Why a booktrail?
1848 – New York has always been the city that never sleeps but in 1848 it didn’t even have a chance – the violence and the fires kept everyone awake…
New York in 1848 was a dangerous dark place to be. The notorious Five Points a pivotal part of 1840’s New York and the birth of its Copper Stars are once again the scene of dramatic intrigue and this time…arson
Copper star Timothy Wilde hates fire more than most since his family was killed in one and gave him a permanent scar. But this latest case sees him looking right into the heart of the flame – fires re being started ion the streets of the city for some kind of revenge and Wilde has to find out why quickly before the entire city goes up in flames.
It’s not going to be easy though – there is a lot to stoke the fires – stories of Revenge, murder and blackmail as well as past events from the first two novels in the series.
The Fatal Flame is a hotbed of explosive situations..
Place and setting
This the city that never sleeps – just as well as it certainly needs to keep at least one eye open as an arsonist seems to be on a rampage around the city torching it at will.
New York policing and politics
The peculiarities of mid-19th century NYC politics and the formation of the New York police force are recreated vividly as are the workings of Tammany Hall – the Democratic political machine that dominated NYC politics at the time. Those fighting for high office did just that – fight – and the ‘war’ between them and the people, the police, was dirty, tiring and a battle of wills. Piest for example is described –
“as honest as the frayed cuffs on his frock coat”
Timothy Wilde however is the man to bring the copper stars, the Five Points, the Tomb and the struggle of police officers in such a desperate city to life. With the use of the Flash language, that used by criminals at the time and documented by the chief of police George Matsell, this is a history lesson which fully submerges you in time and place.
New York city 1848..
Newspaper snippets, political documents, and words from various sources open up each chapter giving an insight into the mood, opinion and politics of the time. In the following chapter a window opens up on women’s rights, the subject of mental health and the frightening truth that someone is lighting fires across the city and many people are dying whilst others are in danger.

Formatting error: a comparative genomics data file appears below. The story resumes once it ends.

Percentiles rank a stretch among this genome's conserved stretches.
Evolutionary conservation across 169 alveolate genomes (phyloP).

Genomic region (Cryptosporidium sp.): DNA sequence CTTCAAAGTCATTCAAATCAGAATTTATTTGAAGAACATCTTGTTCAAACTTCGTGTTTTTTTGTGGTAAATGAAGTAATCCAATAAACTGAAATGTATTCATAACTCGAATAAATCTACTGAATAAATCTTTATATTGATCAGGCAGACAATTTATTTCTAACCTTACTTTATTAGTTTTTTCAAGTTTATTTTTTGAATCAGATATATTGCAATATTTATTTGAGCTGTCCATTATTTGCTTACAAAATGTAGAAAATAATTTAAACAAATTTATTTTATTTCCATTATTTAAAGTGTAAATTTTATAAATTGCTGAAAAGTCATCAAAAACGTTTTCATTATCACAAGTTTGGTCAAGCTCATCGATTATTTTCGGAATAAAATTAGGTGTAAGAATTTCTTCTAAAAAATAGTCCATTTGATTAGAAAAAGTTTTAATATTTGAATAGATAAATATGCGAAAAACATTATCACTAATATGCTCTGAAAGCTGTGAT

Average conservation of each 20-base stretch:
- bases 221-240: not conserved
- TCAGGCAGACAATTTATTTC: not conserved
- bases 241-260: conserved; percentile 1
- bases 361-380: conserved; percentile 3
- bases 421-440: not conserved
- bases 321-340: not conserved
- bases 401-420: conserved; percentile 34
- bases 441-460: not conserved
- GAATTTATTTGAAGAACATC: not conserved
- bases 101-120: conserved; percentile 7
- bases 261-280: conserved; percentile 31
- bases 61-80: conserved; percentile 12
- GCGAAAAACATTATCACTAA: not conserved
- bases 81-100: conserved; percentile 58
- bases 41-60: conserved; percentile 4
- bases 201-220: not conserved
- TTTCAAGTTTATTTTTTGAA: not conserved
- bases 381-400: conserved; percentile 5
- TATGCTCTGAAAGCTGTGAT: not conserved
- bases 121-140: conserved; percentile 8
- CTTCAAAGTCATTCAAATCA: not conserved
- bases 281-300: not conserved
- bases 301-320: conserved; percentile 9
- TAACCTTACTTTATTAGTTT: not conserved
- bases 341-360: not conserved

This is a city of character and it’s a character in its own right – the neighbourhoods, the brothels (mab houses) and manufacturing factories are full of noise, sweat, toil and dirt. Pigs wander the streets munching on anything they find. The tenements and the living conditions of people are symbols of various degrees of poverty -women especially have a raw deal and are constantly under the control of men, wild characters with no regard for their health and safety. Working conditions, if that’s what they can be described as, are not worth the paper they are written on.
Women in the city
Women worked as sewing girls in the Bowery or on the streets and the men who run these places are nasty characters with no morals. Life is one long, harsh struggle for almost everyone and particularly the case if you’re female, Irish or coloured. Working conditions for seamstresses – those enough lucky enough not to be forced into prostitution – were inexistant and conditions unregulated,wages minimal.
This is exactly the kind of book to read if you love to fully immerse yourself into time and place. The level of research that Lyndsay Faye must have done to get such small details as authentic as they come is staggering and despite not knowing much at all about New York history before reading all three of her novels, I feel as if I’ve learned more via her books than any history lesson could have taught me. This books is akin to no ordinarily history lesson however – oh no – but rather like stepping into the past and wandering around the streets, with the odeur of dirt in your nose, the muck on your feet and the fear on the back of your neck.
How fascinating are the early years of the Copper Stars, the growth of the police force, the birth of Flash, the figure of George Matsell. Oh and my new friends – Jim, Mercy, Symmes, Piest, Sally, Dunly, Mrs. Grimshaw, Tim and Val. Please don’t let this be the last in the series, I’m going to miss you all too much.
This needs to be on the big screen right now.